A week or two ago I pulled out all the bins of fabric from their bins and shelves and reorganized it. Rather than just organize by color, which is my usual method, this time I sorted first by type of fabric. So now I’ve got all the cottons and cotton/poly blends together, all the stretchy fabrics together, all the fancy (sheers, shiny, lacy) together, all the sturdy fabric together, all the super heavy duty (upholstery, etc) together, and – in its own huge Rubbermaid bin – denim.
It’s such a nice feeling to get that done and to go downstairs to my corner of the basement and see the neatly divided stacks and bins of fabric, just ready and waiting.
I also have bins with all the little bits and pieces that are too small to fold and really organize. For years I’d insisted (to myself) that they, too, needed to be part of my whole sort-by-color operation, but I’ve changed, apparently. I’ve become less rigid. I’ve gotten sick of all those scraps mixed in with the larger pieces. It’s annoying to see a pattern and think That’s Perfect! only to pull it from the mess and discover it’s a sort of triangular piece roughly 4” on a side with a weird little bite-like scoop cut out of one point and pretty much useless for the purpose I’d had in mind.
Done with that.
Anyway, while I was clearing everything out of the bins at the start of this project, I also pulled down the huge piece of gray fake fur that the cats like to snooze on, way up on top of all the shelves. I knew it had to be coated in cat fur, and at the very least I could run it through the dryer to clean it up a bit. As I tugged, a whole pet store’s worth of cat toys came flying down, pelting me on the head and shoulders.
THAT’S where they all were! I saw some I hadn’t seen in years. It never occurred to me that our little hunters would drag their rattling prey way up to their comfy aerie….well, now I know.
Yesterday morning, Julia yelled for me – there was something I HAD to see!!!! I brought my camera – a habit I’ve neglected of late – and there was Softie, in one of my nicely fluffed and reorganized bins. (Quilting cottons, by the way.)
Apparently I don’t have as many medium shades of fabric as I do lights and darks, so Softie made herself a little nest.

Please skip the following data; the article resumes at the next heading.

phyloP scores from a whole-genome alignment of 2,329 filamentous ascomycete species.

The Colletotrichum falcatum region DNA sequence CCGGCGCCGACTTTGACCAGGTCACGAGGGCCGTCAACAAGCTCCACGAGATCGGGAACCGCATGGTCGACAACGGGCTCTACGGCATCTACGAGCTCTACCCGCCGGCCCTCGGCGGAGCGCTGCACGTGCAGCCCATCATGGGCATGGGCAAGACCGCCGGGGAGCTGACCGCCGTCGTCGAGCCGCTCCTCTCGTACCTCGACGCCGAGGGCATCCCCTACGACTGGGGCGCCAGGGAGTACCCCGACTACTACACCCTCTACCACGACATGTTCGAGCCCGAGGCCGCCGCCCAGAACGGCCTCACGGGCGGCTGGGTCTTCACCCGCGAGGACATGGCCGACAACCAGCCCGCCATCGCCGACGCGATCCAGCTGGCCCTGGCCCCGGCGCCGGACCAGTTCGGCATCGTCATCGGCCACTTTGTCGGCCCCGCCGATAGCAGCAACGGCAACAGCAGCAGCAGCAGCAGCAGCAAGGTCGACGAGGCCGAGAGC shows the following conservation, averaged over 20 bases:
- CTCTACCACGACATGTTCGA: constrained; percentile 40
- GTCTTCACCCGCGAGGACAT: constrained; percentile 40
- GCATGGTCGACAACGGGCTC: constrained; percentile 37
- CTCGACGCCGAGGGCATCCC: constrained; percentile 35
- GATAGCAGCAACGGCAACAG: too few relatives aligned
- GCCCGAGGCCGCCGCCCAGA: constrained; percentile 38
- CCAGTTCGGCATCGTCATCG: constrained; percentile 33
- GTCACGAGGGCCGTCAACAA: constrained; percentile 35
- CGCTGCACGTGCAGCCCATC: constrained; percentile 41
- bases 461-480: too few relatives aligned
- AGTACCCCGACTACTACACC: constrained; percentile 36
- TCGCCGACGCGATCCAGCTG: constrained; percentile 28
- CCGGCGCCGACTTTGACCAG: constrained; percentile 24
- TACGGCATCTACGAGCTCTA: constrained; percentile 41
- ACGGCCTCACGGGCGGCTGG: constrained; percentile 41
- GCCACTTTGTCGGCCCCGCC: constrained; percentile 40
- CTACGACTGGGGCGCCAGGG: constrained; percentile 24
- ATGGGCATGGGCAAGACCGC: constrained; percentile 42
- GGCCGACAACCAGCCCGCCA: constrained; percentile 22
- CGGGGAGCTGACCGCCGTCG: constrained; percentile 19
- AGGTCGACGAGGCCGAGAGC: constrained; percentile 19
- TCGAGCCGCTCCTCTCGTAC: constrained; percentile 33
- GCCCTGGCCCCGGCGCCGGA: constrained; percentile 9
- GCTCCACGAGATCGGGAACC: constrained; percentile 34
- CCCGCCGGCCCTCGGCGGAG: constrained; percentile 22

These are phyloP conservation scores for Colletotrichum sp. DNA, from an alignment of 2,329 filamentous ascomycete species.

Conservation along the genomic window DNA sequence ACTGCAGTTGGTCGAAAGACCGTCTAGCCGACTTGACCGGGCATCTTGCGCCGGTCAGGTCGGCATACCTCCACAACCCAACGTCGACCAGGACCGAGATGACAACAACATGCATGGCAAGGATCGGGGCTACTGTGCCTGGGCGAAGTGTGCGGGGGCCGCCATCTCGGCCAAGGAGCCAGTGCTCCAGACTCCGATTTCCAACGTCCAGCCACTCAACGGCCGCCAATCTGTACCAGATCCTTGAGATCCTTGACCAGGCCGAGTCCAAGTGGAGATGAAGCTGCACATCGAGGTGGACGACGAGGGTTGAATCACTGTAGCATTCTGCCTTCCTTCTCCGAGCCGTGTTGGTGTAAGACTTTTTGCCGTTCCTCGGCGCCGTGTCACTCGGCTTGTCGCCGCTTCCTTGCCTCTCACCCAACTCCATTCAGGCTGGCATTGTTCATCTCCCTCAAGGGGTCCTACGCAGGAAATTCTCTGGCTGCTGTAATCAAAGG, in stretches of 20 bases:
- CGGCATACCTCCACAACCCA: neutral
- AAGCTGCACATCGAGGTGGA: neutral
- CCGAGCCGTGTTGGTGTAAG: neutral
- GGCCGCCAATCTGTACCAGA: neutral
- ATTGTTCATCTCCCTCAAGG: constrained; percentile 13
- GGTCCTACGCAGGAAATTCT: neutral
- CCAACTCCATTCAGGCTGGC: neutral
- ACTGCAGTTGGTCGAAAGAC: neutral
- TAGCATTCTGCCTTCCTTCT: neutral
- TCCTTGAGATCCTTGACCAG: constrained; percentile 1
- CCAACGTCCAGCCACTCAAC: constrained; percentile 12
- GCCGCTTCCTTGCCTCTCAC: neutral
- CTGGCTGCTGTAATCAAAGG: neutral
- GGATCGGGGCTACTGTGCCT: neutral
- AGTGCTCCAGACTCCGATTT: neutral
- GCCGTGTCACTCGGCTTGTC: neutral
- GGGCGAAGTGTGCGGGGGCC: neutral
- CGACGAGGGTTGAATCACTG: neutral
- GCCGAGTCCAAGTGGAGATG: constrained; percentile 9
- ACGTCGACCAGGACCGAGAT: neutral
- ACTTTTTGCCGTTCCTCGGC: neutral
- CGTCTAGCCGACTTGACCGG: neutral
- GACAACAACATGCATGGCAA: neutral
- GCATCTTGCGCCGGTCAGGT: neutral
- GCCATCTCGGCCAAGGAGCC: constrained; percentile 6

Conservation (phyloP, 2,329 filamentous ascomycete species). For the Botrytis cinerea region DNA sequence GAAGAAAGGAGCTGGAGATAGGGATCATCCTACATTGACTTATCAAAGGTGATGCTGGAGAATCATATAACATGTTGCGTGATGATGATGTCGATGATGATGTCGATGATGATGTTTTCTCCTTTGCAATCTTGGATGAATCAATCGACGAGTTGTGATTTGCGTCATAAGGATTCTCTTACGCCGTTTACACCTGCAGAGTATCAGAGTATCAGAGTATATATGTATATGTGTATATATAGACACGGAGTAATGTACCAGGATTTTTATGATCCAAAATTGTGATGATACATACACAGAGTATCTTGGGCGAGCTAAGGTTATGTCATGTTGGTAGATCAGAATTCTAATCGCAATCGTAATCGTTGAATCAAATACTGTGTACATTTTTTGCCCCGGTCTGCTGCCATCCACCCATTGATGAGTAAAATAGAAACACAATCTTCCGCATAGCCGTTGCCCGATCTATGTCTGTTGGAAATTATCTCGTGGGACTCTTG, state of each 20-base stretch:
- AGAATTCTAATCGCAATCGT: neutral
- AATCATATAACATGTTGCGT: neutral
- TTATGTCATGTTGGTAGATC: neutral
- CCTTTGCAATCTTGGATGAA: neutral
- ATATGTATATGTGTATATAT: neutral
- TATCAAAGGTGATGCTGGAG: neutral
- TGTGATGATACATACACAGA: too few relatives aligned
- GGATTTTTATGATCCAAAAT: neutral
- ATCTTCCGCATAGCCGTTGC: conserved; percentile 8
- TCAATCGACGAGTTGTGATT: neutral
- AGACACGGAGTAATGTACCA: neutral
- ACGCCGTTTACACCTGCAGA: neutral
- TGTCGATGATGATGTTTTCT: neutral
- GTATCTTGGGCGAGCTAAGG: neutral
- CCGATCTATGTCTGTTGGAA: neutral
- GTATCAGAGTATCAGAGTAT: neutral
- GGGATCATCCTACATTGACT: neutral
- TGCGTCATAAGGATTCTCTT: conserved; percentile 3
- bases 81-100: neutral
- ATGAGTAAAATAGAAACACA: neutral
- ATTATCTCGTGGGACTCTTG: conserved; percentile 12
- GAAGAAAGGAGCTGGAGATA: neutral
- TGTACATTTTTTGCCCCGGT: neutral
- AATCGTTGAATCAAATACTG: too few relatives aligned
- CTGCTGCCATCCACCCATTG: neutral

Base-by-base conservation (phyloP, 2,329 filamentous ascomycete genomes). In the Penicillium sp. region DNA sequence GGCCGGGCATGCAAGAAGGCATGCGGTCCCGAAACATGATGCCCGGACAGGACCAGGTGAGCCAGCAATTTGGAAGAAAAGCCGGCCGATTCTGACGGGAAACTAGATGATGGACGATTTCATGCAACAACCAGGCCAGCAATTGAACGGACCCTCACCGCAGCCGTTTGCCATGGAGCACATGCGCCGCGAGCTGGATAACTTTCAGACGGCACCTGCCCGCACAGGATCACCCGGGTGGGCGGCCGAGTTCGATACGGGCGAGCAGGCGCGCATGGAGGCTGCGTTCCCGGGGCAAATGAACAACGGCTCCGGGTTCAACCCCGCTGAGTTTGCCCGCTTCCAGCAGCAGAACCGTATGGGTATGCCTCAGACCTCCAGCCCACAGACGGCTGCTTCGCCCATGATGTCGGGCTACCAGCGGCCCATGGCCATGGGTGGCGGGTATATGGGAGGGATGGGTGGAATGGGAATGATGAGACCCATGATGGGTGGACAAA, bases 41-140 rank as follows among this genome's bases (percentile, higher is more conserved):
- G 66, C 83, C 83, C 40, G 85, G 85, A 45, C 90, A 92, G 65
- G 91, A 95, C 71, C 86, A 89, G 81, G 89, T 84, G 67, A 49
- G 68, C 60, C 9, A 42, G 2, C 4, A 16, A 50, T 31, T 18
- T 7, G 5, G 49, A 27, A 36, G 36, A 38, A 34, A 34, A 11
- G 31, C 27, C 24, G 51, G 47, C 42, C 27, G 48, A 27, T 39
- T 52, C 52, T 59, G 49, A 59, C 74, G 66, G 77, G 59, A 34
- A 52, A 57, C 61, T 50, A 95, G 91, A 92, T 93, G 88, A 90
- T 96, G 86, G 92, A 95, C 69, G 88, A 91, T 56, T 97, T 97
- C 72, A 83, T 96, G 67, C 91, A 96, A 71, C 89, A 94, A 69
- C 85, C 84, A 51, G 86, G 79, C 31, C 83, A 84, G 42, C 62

She’s staring at the desk lamp off to the right. I switched it on so I could take the pictures in this post.
Other than that little turn of her head, she didn’t move. Or get out of the bin.
Clearly I need more fabric, if only to keep the cats out of the bins.
We love our grilled cheese sandwiches around here. From the simplest – bread, cheese, a hot pan and butter – to all sorts of complex concoctions, no one in my family ever says no to this simple and simply satisfying sandwich.
We weren’t even going to have corned beef this year on St. Patrick’s Day. Julia and Bill had been sick, Alex isn’t a huge fan of it, and I wasn’t interested in working in a kitchen all day and then coming home and working in the kitchen all night. It was never a big deal at my house when I was growing up (we were Scots and English!), and when Bill was growing up, he didn’t really love the meal, but it was tradition…so, we got in the habit of making it once a year.
Anyway, at the last minute, sort of, Bill decided to cook some corned beef. Not the whole boiled dinner – none of us like boiled cabbage particularly, and there are tastier ways to cook vegetables. But corned beef was on sale, and heck, why not. So he bought a point cut (cheaper than the leaner flat cut) and put it in a dutch oven with some beef stock and the flavor packet that came with the corned beef. He used about enough liquid to come about halfway up the side of the beef – not enough to cover. Then he put the lid on the pot, put the whole thing in the oven, and braised it for about four and a half hours.
When we took the corned beef out to check on it at that point, the meat just fell apart when the fork touched it. Really. It was that tender.
And it was delicious. And tender. Did I already say tender? I’ll say it once more. Tender.
One of the things I never like with corned beef is that it just gets so…tense. Sure, slice it thin for sandwiches the next day, or slather it with mustard. But still…I just don’t think boiling does this cut of beef (the brisket) any favors.
So henceforth, when we feel the need for any sort of corned beef and cabbage dinner, we’ll braise the corned beef and serve it with fresh slaw. And then, the next day, have our Reubens with homemade sauerkraut.
Boiling? No more.
Oh, and also – for dinner tonight, we had breakfast – corned beef hash and eggs. So good.
I walked into the living room earlier today and this is what I saw.
Actually, what I saw was Scratchy sort of wrestling with/chewing on the little pink elephant. When I came back with my camera, Scratchy saw me and froze. Like that.
The elephant’s name, by the way, is “Purple Ears.” It’s Julia’s, in case you hadn’t figured that part out. Or, rather, it was Julia’s.
I check my “stats” periodically just to see where readers are coming from and which posts are currently popular. There are certain ones I see visited often, so I’m used to them, but then something completely unexpected will be the #1 post of the day.
Like yesterday – apparently a whole bunch of people came over via a Reddit link that referenced my “Herbivores of the African Plains” cake – Julia’s birthday, 2011.
Here’s a picture of the whole cake:
Two weeks since my last post. Didn’t realize it was so long.
Winter break was last week, so everyone was home and the week sped past. My neck hurts from watching it, it moved that quickly.
I had a weird moment a few days ago…maybe not a moment…more like a drawn-out look through a different looking-glass. I was watching some cooking show – I think it was one of those international kinds of things where the host travels to various cities in a given country and samples the local food, in this case, lots of (yummy looking) street foods.